Sharing our kitchen setup for our toddler.
My mom bought the Ikea Play Kitchen for my son, and we have turned it into a functioning one!
I put it right beside our home’s actual kitchen. Our kitchen has no more space for my toddler’s child-sized kitchen, but we also use that kitchen by placing a stool if he wants to work on our counters. He just keeps moving that stool around to get what he needs. When it comes to cooking (he cooks eggs), he uses the stool to cook from our stove.
But having his own, child-sized table has also really helped him with independence making his snack, washing fruits, etc. Many times, I would watch him get a fruit from the fridge, bring it over to his kitchen, and cut it with his knife, or peel and prepare. (Check out what knives we use HERE).
What’s important in setting up your child’s own kitchen/ kitchen area is knowing your child’s skills, and making them your priority. Putting items they cannot yet use or operate might only frustrate your child. The goal of placing an area for them is to really encourage their independence, so they can work without much interference from us adults.
Here’s how I fixed ours:
This setup wasn’t done all in one day. I kept editing depending on what I observed from my child. For example, I observed that whenever he would work here, he’d rather put his snack on our dining bench (use it as table) than go up his chair and eat from the table. So I added this child-sized folding table and it was a gamechanger.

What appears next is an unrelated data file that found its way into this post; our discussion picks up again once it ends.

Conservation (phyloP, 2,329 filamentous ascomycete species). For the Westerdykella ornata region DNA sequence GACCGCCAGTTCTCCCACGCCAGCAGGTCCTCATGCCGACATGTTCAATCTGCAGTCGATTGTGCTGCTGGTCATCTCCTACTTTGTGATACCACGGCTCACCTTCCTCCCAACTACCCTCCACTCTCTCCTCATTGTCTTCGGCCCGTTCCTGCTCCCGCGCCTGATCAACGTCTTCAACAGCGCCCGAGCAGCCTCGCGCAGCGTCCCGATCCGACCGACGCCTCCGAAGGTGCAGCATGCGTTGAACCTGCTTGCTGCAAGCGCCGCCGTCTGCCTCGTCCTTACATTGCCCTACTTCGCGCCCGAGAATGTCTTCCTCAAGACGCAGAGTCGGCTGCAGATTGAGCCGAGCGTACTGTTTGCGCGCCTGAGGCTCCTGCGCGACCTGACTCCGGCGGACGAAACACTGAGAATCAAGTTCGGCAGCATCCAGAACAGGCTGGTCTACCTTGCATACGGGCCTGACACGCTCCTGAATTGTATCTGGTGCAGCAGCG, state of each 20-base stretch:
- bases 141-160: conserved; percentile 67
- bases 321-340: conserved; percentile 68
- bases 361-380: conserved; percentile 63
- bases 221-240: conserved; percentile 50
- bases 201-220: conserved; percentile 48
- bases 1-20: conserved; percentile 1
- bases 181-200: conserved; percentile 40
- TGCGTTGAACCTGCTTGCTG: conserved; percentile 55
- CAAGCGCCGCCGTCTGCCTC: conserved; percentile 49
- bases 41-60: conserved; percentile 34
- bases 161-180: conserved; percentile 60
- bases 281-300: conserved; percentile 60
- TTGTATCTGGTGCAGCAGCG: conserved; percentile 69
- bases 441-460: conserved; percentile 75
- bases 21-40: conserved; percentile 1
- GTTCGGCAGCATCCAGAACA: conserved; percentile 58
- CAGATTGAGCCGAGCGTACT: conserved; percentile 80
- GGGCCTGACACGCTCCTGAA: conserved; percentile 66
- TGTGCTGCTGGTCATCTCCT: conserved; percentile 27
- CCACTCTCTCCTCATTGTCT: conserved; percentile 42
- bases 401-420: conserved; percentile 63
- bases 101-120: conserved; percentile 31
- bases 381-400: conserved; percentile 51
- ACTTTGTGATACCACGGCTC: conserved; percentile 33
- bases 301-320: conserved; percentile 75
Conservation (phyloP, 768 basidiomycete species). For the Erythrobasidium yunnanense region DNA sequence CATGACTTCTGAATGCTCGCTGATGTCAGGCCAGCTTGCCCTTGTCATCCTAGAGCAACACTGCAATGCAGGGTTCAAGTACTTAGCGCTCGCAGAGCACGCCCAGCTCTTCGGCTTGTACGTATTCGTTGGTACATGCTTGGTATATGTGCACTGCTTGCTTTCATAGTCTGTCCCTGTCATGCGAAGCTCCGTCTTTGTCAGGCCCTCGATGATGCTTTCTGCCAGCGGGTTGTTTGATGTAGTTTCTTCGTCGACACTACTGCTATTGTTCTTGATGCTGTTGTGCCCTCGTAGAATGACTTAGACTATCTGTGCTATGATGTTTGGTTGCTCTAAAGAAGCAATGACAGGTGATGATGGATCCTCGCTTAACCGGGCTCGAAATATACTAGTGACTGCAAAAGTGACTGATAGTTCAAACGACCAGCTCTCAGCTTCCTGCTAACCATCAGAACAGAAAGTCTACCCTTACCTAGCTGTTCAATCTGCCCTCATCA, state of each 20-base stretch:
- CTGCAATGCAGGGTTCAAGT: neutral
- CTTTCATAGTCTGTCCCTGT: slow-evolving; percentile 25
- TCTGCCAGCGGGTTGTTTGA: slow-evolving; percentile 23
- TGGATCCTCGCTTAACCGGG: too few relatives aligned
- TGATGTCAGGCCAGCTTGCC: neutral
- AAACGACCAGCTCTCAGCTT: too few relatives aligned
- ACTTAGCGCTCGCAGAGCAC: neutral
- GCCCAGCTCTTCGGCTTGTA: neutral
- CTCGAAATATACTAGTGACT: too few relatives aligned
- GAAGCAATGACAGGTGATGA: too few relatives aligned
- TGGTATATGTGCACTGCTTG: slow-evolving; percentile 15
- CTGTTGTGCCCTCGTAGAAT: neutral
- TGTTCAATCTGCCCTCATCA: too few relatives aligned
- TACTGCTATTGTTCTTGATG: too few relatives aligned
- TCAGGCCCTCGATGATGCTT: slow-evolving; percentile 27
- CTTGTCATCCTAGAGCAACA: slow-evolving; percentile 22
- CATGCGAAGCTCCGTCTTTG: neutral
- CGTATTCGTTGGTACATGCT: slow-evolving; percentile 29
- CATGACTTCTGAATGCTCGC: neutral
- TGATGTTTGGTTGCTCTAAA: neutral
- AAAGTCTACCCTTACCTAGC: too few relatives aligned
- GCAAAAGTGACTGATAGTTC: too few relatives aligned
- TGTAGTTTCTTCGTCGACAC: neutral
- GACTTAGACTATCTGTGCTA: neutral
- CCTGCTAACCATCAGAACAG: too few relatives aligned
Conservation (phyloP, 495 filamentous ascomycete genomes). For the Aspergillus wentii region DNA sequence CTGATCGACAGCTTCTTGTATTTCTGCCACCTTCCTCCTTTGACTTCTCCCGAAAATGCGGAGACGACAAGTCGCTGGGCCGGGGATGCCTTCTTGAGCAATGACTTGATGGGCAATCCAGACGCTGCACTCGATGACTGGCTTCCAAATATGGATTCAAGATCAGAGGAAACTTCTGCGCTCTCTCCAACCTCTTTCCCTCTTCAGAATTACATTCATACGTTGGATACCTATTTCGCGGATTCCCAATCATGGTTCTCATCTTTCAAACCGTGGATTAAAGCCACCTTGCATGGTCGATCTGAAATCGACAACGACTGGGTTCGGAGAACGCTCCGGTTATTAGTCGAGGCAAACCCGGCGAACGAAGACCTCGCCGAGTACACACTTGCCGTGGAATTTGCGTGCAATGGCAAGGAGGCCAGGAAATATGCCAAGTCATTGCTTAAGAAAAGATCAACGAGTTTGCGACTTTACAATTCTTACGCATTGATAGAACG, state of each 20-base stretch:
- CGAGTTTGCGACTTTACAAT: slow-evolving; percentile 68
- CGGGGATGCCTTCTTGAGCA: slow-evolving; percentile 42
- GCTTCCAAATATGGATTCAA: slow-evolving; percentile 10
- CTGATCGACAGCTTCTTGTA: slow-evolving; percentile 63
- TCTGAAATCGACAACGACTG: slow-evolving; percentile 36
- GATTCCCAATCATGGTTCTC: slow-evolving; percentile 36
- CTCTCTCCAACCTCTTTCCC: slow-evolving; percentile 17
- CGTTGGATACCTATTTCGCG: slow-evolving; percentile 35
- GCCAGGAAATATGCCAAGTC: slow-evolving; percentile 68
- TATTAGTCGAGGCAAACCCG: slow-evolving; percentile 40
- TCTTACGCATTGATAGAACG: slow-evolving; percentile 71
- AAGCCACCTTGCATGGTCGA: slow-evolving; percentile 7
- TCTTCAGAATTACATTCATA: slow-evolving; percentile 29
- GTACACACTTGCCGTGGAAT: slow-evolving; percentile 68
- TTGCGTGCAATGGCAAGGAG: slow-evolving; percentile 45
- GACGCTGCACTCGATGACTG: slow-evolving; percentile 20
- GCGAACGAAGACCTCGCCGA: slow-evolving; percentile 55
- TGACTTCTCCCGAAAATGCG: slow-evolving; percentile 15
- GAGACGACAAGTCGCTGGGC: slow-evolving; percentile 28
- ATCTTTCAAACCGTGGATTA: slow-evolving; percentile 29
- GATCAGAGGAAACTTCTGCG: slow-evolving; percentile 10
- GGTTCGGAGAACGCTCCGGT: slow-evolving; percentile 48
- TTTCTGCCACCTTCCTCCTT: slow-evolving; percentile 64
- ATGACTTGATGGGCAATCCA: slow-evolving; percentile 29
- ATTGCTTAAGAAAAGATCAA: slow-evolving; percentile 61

At first, we only had a water container so he can get water. But sometimes, he likes playing with water. So I put a tub underneath so the water goes there, and then we just use it for other things (to wash the bathroom, flush the toilet, water plants, etc).
I also added a small trash can so he will not forget to throw since our kitchen trash can is not within this area.
This is the placemat I use for his snack table – I just asked my husband to make a template for standard-sized paper so I could easily laminate it. This placemat helps him figure out where to put his utensils and snack plate/ bowl.
These are the things you’ll find inside:
Upper left corner: snack bowls and plates, small pitcher, mortar and pestle
Upper right corner: measuring spoons which he uses for scooping, colander, citrus squeezer, banana slicer
Lower left corner: cups, utensils
Lower right corner: knives, strainers, extra towel
And on his counter, you will find:
A tiny chopping board (also a large one to cover the original part of this play kitchen – a play stove), dish rack, handsoap, sponge, and scooper with container for the soap we use for washing fruits and vegetables (or baking soda).
We use the tiny play sink to wash fruits and vegetables.
That’s what we have for now, and for sure, this will keep changing as his needs and skills change.
It’s so exciting to watch a child’s growing independence in the kitchen. From helping us out with simple tasks to cooking and baking eventually, and as Maria Montessori said, working as if we did not exist.
Hope you find some inspiration here to create your child’s own kitchen space at home! Would love to hear your ideas and suggestions, too!